If you play poker, you use Bayesian updating.  In a game like Texas hold 'em, you estimate the likelihood that you will get a card that you need to complete your hand from a community card at each stage, updating your estimates as each new community card is dealt.  You also have a prior estimate of the likelihood of a hand beating yours based on raw probabilities, and attempt to update those beliefs based on your opponents' bets.  Bayesian updating.

Of course, if you observe a pattern that a player always bluffs, that player is easy to beat, which brings me to the subject of liars.

Trump's wiretapping claim has been pretty thoroughly debunked by now, but the thing is, it was obvious all along that it was bullshit, not just because it was outlandish, but because Trump said it.

Which of the following two conditional statements is more appropriate?

A) Probability(X is true | Trump says X) = Probability(X is true)

B) Probability(X is true | Trump says X) < Probability(X is true)

Um....

Uh....

Yeah.  Hard one, right?  Statement A says that the probability of a statement being true is independent of whether or not Trump says it.  Statement B says that your estimate of a statement's probability of being true goes down when Trump says it because he's such a fucking liar.  And let's keep in mind his PolitiFact scorecard.  (Usual caveats about PolitiFact...)

This is the dude who rose to the presidency by claiming that Barack Obama was secretly born in Kenya, and along the way, told such doozies as that Ted Cruz's father killed Kennedy, the Chinese government invented the idea of global warming to inhibit US economic growth, and I could go on, and on, and on, and on, and on.... but I've got real work to do today.  The point is that we have never, in the history of this country, seen a liar as shameless and brazen as Donald Trump.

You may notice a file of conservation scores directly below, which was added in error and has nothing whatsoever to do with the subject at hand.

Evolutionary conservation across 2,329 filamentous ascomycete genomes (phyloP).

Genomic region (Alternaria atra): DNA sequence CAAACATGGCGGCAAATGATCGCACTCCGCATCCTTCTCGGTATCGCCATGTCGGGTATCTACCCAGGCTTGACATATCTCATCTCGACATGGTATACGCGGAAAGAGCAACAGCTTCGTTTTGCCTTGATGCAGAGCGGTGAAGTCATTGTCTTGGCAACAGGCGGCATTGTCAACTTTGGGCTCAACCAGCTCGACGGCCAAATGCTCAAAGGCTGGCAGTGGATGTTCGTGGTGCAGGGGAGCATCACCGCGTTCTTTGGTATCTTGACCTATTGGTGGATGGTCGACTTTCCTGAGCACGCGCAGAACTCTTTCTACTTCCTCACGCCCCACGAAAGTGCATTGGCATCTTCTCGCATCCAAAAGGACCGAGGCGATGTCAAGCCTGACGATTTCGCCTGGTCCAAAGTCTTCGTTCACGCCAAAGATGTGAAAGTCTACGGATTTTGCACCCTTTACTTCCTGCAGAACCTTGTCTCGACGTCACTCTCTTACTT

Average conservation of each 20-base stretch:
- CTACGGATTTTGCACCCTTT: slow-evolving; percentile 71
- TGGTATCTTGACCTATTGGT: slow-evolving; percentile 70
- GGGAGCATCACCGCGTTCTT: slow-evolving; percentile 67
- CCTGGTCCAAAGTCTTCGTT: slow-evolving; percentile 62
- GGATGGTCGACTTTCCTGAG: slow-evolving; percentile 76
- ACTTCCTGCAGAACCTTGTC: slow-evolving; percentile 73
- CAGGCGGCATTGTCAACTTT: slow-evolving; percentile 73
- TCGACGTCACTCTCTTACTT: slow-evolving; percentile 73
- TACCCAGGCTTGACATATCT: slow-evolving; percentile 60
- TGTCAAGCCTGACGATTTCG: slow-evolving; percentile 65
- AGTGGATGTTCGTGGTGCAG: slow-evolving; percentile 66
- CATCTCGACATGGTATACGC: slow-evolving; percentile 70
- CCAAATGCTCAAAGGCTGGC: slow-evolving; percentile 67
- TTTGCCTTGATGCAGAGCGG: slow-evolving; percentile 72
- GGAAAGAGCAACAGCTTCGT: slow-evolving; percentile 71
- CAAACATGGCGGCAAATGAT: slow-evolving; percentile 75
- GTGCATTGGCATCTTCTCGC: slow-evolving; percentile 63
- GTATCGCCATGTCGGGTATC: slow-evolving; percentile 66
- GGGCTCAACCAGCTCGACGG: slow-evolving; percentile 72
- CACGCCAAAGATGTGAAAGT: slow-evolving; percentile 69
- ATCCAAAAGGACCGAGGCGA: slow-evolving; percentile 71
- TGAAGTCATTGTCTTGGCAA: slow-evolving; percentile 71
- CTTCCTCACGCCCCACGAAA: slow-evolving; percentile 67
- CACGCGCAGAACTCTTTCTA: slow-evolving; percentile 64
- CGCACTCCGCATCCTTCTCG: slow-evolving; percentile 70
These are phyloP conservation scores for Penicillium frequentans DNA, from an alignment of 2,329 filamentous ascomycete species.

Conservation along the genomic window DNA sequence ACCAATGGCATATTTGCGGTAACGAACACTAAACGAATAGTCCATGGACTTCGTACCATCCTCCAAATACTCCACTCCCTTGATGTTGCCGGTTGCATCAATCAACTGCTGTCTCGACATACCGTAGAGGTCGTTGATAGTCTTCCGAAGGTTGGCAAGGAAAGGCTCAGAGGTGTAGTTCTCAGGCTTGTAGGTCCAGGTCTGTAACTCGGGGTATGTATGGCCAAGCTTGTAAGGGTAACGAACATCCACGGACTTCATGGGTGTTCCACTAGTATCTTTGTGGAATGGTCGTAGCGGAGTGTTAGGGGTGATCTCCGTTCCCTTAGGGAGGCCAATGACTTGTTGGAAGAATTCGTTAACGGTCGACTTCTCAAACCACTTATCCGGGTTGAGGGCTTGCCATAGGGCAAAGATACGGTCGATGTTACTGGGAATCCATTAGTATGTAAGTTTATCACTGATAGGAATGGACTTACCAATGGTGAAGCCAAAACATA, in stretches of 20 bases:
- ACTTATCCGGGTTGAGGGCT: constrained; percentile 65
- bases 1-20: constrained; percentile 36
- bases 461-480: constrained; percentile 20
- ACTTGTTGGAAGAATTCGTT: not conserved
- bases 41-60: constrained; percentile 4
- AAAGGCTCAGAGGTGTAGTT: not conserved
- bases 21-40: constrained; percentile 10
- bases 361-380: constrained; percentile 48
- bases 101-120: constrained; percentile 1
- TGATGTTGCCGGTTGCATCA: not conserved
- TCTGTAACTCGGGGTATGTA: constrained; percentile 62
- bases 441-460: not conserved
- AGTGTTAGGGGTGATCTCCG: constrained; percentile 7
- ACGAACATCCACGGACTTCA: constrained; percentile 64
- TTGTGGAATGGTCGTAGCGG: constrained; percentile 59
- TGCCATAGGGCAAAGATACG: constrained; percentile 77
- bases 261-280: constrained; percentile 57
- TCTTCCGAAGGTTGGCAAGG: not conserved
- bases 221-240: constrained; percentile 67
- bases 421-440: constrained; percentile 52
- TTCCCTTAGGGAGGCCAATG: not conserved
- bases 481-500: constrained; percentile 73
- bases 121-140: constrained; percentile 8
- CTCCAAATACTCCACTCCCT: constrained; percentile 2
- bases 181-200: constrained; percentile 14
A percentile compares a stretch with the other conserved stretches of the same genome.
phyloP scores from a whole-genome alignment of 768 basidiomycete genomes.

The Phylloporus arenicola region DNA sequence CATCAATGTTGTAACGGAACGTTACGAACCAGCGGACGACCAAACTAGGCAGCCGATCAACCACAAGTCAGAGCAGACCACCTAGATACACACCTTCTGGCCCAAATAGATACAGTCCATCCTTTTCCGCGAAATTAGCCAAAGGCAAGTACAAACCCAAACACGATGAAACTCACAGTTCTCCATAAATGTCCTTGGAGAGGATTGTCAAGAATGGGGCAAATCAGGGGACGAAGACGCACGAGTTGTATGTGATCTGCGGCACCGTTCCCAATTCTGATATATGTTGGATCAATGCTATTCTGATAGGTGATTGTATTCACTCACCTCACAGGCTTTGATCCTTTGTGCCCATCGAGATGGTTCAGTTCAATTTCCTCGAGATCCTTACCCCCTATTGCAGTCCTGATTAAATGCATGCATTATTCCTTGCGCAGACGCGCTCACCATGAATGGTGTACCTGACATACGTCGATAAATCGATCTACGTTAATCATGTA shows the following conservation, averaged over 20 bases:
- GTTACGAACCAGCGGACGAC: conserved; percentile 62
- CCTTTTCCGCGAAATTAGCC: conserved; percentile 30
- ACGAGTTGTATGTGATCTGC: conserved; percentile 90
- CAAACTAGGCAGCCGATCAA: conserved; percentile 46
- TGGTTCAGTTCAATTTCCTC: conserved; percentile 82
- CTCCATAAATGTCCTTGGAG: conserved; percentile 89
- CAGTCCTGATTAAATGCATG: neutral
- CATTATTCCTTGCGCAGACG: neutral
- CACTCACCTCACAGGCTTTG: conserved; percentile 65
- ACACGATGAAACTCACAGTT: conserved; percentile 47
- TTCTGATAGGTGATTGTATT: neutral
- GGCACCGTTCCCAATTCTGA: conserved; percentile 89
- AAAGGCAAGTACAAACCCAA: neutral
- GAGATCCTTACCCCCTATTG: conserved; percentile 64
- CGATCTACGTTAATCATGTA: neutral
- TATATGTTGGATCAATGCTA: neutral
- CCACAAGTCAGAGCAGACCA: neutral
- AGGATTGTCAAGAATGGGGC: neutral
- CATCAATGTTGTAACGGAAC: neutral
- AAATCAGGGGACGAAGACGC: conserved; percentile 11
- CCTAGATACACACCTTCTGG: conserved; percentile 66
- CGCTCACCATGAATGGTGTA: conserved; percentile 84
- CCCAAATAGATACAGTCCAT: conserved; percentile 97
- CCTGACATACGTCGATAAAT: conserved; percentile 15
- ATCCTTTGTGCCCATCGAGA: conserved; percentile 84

Now be honest.  Donald Trump makes a statement.  Can you really say that you aren't even a little bit in category B?

Realistically, there is no informational content in Trump's words.  He is an idiot child, and I wrote a post a while back arguing that the proper term for him is actually "bullshitter" rather than "liar" if we take the distinction made by Harry Frankfurt.

Still, there is a lesson here for how we discuss and cover Trump's claims, particularly his outlandish ones.  The closest thing to progress I have seen has been that journalists decided to cover the wiretap claim by pointing out that Trump didn't provide evidence.  True, but what they should have done is also provide context, that context being the number of times in the past that he has made claims like the batshit crazy ones about Ted Cruz's father.  Note how pointing out that one neatly sidesteps the partisan issues of Trump's birtherism.

Trump is the most dishonest politician we have ever seen.  It isn't close.  Still, remember that the correct answer is model A not B.  Trump's wiretap claim was just so obviously insane on its face that his inability to provide credibility meant that we could discount it.

Thursday, March 16, 2017

Donald Trump and The Art of the Retcon

Yesterday, I subjected you to economics and Fed analysis.  Today, we have fun with comic book lingo.  No, the "con" in "retcon" isn't about con artistry.